# electric field in the overlap of two solid, uniformly charged spheres

by KaiserBrandon
Tags: electromagnetism, gauss law, sphere, uniform charge
 P: 54 1. The problem statement, all variables and given/known data Two spheres, each of radius R and carrying uniform charge densities +$$\rho$$ and $$-\rho$$, respectively, are placed so that they partially overlap. Call the vector from the positive centre to the negative centre $$\vec{d}$$. Show that the field in the region of overlap is constant and find its value. Use Gauss’s law to find the electric field inside a uniformly charged sphere first. 2. Relevant equations law of superposition Gauss Law 3. The attempt at a solution I found the field inside one sphere to be $$(r\rho)/(3\epsilon)$$ in the radial direction. Now for the overlapping spheres, I said that the vector from the centre of the positive sphere to some point P in the interlapping area is $$\vec{r}$$. And from P to the centre of the negative sphere, I denoted $$\vec{r'}$$. so $$\vec{r'}=\vec{d}-\vec{r}$$. So in order for P to be inside the spheres, $$|\vec{r}|  P: 2,258 the electric field is a vector so why on earth are you reducing r and d-r to scalars?  P: 54 yep, realized my mistake while sitting in my thermodynamics class this morning. It's funny how I usually figure stuff out while I'm not actually trying to do the question. P: 54 ## electric field in the overlap of two solid, uniformly charged spheres k, so I changed the E function to Cartesian coordinates. So in the overlap I got: [tex]\vec{E}=\frac{\rho*d}{3*\epsilon}*\hat{i}$$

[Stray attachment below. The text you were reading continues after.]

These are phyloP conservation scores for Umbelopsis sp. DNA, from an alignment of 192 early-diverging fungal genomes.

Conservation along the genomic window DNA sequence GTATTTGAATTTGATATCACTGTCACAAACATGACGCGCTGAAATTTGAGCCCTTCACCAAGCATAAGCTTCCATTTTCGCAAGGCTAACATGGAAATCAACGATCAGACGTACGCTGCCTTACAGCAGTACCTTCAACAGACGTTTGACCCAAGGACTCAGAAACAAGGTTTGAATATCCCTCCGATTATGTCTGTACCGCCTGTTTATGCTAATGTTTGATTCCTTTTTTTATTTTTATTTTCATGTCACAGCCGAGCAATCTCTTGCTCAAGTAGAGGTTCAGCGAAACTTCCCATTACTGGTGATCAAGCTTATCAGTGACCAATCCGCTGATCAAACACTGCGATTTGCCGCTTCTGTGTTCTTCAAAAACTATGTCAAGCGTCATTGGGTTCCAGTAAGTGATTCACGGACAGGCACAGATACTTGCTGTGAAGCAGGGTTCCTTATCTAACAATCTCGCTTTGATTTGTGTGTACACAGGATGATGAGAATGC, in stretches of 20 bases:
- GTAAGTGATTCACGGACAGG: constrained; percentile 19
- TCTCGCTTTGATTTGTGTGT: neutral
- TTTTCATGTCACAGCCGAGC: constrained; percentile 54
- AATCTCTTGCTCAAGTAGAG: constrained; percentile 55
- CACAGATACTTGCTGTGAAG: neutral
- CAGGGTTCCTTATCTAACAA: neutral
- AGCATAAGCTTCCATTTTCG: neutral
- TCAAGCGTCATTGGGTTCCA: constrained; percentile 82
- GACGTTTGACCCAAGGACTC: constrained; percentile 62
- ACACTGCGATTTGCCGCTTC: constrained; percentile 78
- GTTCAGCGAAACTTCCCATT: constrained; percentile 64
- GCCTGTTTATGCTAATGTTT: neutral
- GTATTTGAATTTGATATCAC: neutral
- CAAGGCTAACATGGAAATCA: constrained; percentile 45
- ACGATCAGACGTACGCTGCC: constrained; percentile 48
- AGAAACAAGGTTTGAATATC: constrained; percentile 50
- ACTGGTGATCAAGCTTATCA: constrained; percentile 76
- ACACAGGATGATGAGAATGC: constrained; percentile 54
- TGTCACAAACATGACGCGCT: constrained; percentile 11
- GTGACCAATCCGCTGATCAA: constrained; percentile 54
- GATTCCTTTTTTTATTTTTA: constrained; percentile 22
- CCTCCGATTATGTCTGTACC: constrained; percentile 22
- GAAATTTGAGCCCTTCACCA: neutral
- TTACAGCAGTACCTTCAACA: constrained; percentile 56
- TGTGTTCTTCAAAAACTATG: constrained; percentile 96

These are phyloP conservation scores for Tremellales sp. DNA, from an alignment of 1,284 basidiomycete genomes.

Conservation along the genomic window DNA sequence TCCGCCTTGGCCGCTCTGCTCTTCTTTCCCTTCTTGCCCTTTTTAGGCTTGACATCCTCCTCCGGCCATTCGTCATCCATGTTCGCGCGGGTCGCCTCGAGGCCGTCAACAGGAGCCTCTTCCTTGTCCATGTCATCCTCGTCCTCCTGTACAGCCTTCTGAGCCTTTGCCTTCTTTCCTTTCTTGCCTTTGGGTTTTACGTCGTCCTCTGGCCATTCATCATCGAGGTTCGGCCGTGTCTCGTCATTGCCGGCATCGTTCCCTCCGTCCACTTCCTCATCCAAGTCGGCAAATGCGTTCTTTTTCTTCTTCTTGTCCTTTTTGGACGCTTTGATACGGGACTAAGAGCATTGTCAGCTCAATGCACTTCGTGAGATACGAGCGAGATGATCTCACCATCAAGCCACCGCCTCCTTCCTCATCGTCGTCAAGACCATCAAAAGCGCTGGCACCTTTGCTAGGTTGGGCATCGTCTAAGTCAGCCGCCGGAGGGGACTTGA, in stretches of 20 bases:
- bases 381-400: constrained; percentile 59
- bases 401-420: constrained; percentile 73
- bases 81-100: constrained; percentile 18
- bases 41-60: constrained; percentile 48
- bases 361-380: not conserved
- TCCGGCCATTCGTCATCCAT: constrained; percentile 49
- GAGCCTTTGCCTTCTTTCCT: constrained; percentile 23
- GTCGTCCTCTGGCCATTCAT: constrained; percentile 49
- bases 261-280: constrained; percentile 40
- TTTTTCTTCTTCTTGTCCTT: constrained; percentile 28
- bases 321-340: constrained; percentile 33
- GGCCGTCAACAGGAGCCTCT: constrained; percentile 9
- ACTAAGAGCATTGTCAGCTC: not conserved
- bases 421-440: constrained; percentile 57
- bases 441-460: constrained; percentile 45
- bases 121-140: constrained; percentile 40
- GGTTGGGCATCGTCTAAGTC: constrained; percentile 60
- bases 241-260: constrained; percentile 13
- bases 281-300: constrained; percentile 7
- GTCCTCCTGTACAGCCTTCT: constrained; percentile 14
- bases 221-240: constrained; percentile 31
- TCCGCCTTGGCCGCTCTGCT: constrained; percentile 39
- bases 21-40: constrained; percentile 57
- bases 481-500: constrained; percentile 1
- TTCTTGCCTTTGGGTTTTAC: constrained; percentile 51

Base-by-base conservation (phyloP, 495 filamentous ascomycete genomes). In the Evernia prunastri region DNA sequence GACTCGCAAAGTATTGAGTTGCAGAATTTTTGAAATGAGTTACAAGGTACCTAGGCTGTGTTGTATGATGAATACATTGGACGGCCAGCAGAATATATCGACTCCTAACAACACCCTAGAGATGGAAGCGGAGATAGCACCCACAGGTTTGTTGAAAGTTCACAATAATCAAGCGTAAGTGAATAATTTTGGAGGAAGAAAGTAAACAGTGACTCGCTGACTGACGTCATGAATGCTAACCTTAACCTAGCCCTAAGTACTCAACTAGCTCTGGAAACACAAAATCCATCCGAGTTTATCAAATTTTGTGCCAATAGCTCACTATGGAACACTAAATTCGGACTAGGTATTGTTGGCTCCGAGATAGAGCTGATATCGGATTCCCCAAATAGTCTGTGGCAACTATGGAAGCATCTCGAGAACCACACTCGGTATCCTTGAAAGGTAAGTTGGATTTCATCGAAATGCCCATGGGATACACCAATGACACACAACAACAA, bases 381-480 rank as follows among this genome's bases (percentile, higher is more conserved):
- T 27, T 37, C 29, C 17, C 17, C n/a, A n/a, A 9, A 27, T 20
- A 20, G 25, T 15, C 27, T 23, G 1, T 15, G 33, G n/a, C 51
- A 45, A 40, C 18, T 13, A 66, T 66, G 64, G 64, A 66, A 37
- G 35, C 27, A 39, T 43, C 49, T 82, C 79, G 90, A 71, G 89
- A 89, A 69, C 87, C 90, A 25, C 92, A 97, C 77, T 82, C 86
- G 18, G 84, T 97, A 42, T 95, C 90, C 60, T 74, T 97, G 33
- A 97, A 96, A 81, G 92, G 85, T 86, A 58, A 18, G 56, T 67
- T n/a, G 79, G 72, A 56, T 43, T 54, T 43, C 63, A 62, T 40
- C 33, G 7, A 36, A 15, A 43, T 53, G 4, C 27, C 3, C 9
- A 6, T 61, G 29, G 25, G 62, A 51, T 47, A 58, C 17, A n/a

where d is the magnitude of $$\vec{d}$$

And this is under the condition that $$\vec{d}$$ runs along the x axis.
 P: 2,258 sometimes you just need to sleep on it and get a fresh perpective on it in the morning

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